Current evidence on long-term weight loss maintenance following an intervention has not been definitive. The current ACC/AHA/TOS guidelines for weight management report there is evidence that 40–60% of people participating in high-intensity, long-term, comprehensive weight loss interventions maintain at least a 5% weight loss after 2 years of follow-up after randomization [8]. However, our findings report outcomes 5 years after randomization of a low-intensity, noncomprehensive program. In our cohort, 10 individuals (28% of respondents) maintained weight losses of 5% or more; for individuals whose current weight is less than or equal to their weight at the end of the trial, this number increases to 44% of respondents (n = 16). Analysis of higher intensity programs that follow individuals longer than 2 years has shown similar results. In a meta-analysis of US adults who completed strict diet-induced weight loss programs, Anderson et al. [18] found that 32% of respondents maintained their weight losses 3 years after completing the weight loss program, although the median number of respondents available at follow-up (82%) was greater than for the current study (37%).

Closer examination of the responders’ weight during the study shows that 9 (25%) of these individuals gained weight during the 2-year trial. Of these 9, seven maintained their weight 3 years later, while 2 continued to gain. Heterogeneity of individuals in weight loss trials has been noted by Kaiser and Gadbury [19], who estimated that as many as 30–40% of a sample may have a treatment effect in the opposite direction than the mean. While the overall mean of the responders in this trial was not different from zero, it is important to note that the variability of weight change is sizable, both during the trial and after.

The primary goal of the CTM trial was to promote weight loss. Yet, given the data presented here, as well as the fact that only 2 individuals out of 36 gained weight throughout the trial and follow-up period, self-weighing may play a role in weight gain prevention. Preventing weight gain, even for those who may already be overweight or obese, can have major public health implications. American adults gain an average of one pound per year between ages 20 and 65 [20, 21]; according to the most updated review on weight gain prevention interventions by the Agency for Healthcare Research and Quality, the majority of weight control trials continue to neglect weight gain prevention in favor of weight loss [22]. Of the trials that do explicitly address preventing weight gain, most do not follow participants after the cessation of the intervention, and study quality is poor. While only 28% of our respondents lost 5% or more during the two-year trial and kept it off for 3 years, 89% (n = 32) kept their weight within 3% of starting weight or less over a five-year period. Self-weighing’s role in weight gain prevention is worth further exploration.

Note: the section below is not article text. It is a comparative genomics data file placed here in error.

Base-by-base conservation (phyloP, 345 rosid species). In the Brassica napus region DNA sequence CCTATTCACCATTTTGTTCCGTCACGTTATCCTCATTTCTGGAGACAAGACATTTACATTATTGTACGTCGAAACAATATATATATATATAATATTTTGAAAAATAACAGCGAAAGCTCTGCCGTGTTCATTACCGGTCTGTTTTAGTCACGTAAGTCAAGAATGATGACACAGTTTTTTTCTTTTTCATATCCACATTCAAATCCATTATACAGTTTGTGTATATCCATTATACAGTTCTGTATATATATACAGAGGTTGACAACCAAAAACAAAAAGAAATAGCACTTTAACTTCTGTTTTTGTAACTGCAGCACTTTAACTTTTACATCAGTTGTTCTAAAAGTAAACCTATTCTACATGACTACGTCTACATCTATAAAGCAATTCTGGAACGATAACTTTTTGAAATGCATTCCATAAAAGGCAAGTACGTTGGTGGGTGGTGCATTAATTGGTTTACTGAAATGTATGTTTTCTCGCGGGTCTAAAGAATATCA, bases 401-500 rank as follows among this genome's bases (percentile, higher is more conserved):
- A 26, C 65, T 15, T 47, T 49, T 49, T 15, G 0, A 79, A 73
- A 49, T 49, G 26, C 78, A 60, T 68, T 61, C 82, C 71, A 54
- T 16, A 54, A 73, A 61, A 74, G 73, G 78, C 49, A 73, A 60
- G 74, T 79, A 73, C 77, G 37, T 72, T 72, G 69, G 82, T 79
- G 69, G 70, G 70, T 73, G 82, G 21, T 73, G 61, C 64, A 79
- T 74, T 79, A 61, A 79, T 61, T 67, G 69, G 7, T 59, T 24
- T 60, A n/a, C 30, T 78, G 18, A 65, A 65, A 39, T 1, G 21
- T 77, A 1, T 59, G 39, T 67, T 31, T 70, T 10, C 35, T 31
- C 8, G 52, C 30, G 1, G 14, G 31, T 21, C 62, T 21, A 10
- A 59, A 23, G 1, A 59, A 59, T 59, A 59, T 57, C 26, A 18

5.2. Frequency of Weighing and Weight Maintenance

Although frequent self-weighing has been shown to be a common strategy used by people successful in weight loss maintenance [23], the present data are among the few to examine long-term outcomes from self-weighing by itself, not part of a more comprehensive program. One reason this program may be useful for people to sustain the weight loss may lie within the nature of the CTM. The CTM electronically sets small weight loss goals (1% weight losses) and allows the participant to find the technique that works for them to reach those goals. Even though considerable day-to-day variations occur in their weight, over several days a pattern of weight change is exhibited in the graph illustrating to the participant the success of their energetic changes they made. The general idea of the CTM is not to provide individuals with specific instructions or diet on how to lose weight, but to allow individuals the autonomy to choose which method(s) works for them. They are free to change their diet one week and increase physical activity the next, for example. The CTM is a tool that encourages self-regulation through proximal feedback of weight outcomes, which gives an individual interested in weight control more precise information about how their behaviors are influencing their weight over the long term. In the same way, a control group might maintain or lose weight through being accountable to a research therapist [24], so may the person using the CTM become accountable to themselves.